Contrary to what it may say on the internet, there is no magic food or supplement that can prevent erectile dysfunction (ED). Even so, diet and other lifestyle factors can play a role in contributing to or protecting against developing ED. The following are the ways in which a person’s diet may affect their likelihood of acquiring this condition.
A consistently healthy diet may help maintain erectile function.
As is the case with many things in life, what a person does most of the time matters more than what they do on occasion. This is to say that the occasional hamburger in an otherwise healthy eating routine is likely no cause for alarm. However, research suggests that a diet that consistently emphasizes fruits, vegetables, nuts, beans, legumes, and fish, and generally avoids full-fat dairy and red and processed meats may support healthy erectile function. Often referred to as a “Mediterranean diet,” this style of eating has been shown to have numerous health benefits.
One prospective cohort study of 21,469 men from the U.S. Health Professionals Follow-up Study which started in 1986 provided more information on the association between diet and ED. (This sample of men was still involved in the follow-up study between the dates of January 1, 1998, through January 1, 2014.) The participants, who were between the ages of 40-75 at the start of the study, completed a food frequency questionnaire (FFQ) every four years starting in 1986. Then, starting in 2000, their incidence of ED was assessed every four years for twelve years (2000, 2004, 2008, and 2012). The researchers quantified the quality of the men’s diets using the Mediterranean Diet score and the Alternative Healthy Eating Index 2010 score, with higher scores indicating healthier diets. Here is what they found:
- Men under 60 years old with the highest Mediterranean Diet scores had the lowest risk of incident ED.
- Higher Mediterranean Diet scores were also associated with lower incidence of ED among men older than 60.
- Men in the highest quintile of the Alternative Healthy Eating Index 2010 had a lower incidence of ED, especially those under 60 years old.
The findings of this study and other similar studies suggest that maintaining healthy eating patterns over the course of a person’s lifetime may help protect against developing ED and/or developing severe ED.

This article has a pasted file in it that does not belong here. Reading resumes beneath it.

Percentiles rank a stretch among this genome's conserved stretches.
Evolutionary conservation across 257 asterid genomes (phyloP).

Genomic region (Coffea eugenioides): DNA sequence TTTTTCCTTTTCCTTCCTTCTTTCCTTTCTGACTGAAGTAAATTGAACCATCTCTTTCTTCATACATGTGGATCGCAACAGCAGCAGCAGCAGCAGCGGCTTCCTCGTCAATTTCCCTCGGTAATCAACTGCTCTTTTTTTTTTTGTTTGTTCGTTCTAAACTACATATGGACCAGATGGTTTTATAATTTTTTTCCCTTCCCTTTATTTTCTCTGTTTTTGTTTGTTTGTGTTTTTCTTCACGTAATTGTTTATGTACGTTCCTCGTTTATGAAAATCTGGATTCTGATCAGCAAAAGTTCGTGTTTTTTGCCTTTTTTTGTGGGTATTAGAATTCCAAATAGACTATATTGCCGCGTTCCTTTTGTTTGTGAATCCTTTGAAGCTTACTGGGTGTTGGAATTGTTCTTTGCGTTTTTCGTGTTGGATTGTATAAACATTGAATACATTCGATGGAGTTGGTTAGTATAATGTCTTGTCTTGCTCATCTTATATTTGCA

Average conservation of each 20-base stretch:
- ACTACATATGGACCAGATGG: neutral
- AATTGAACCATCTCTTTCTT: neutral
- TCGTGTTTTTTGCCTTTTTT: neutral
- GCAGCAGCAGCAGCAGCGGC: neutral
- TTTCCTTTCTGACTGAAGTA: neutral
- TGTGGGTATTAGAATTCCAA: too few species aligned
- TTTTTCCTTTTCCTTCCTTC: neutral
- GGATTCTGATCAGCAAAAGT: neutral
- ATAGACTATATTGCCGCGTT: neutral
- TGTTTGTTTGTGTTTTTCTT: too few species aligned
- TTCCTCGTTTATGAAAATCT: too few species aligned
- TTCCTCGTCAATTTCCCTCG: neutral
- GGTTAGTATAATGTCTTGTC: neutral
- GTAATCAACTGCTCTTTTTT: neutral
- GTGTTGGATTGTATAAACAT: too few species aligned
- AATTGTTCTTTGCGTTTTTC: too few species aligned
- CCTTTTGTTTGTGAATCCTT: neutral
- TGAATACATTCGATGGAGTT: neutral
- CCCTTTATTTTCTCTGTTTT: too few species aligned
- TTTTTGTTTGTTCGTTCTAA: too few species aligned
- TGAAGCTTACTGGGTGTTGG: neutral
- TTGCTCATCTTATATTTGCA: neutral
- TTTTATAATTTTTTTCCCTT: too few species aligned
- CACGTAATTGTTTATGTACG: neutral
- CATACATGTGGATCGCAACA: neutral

Diets that are high in saturated fats may be detrimental to erectile function.
A diet that is high in saturated fats, which are found in meat and dairy products, can increase a person’s cholesterol levels. Although some cholesterol is necessary for cell and hormone production, high cholesterol has been linked to coronary heart disease, diabetes, stroke, high blood pressure, and other vascular diseases. Over time, high cholesterol can cause fatty deposits to build up in a person’s blood vessels, making it more difficult for blood to flow properly throughout the body. Because erections rely on good blood flow to the penis, having high cholesterol can hinder the process and impair erectile function.
Obesity is a risk factor for erectile dysfunction.
Poor eating habits may lead to a person becoming overweight or obese, which may in turn contribute to ED. Many studies have indicated an association between obesity and other conditions including diabetes, hypertension (high blood pressure), coronary heart disease, and ED. High blood pressure and diabetes may impact penile blood flow, affecting a man’s ability to get and maintain an erection.
Testosterone levels may also be associated with a person’s weight. Normal testosterone levels in men can help facilitate erections, but low testosterone often accompanies ED. One study examined the relationship between body mass index (BMI) and ED in a population of 2,435 Italian men who had sought treatment for ED between January 2001 and September 2007. Of the participants, 41.5% were normal weight, 42.4% were overweight, 12.1% were obese, and 4% were severely obese. The researchers found that testosterone levels decreased as BMI increased, and that obesity was linked to a higher risk of organic ED (ED caused by physical problems, not psychological issues).
The bottom line.
While there is no way to prevent ED by eating a certain food every day, consistently eating a healthy diet, limiting foods high in saturated fat, and maintaining a healthy body weight have all been shown to support erectile function over the course of a lifetime.
Bauer, S.R., Breyer, B.N., Stampfer, M.J., Rimm, E.B., Giovannucci, E.L., & Kenfield, S.A. (2020). Association of Diet With Erectile Dysfunction Among Men in the Health Professionals Follow-up Study. JAMA network open, 3(11), e2021701-e2021701. https://doi.org/10.1001/jamanetworkopen.2020.21701
Corona, G., Mannucci, E., Fisher, A.D., Lotti, F., Petrone, L., Balercia, G., Bandini, E., Forti, G., & Maggi, M. (2008). Low levels of androgens in men with erectile dysfunction and obesity. The Journal of Sexual Medicine, 5(10), 2454-2463. DOI: https://doi.org/10.1111/j.1743-6109.2008.00856.x
Esposito, K., Giugliano, F., Maiorino, M.I., & Giugliano, D. (2010). Dietary factors, Mediterranean diet and erectile dysfunction. The journal of sexual medicine, 7(7), 2338-2345. DOI: https://doi.org/10.1111/j.1743-6109.2010.01842.x
WebMD. Medically reviewed by Brunilda Nazario, MD. (2021, March 4). Diseases Linked to High Cholesterol. https://www.webmd.com/cholesterol-management/guide/diseases-linked-high-cholesterol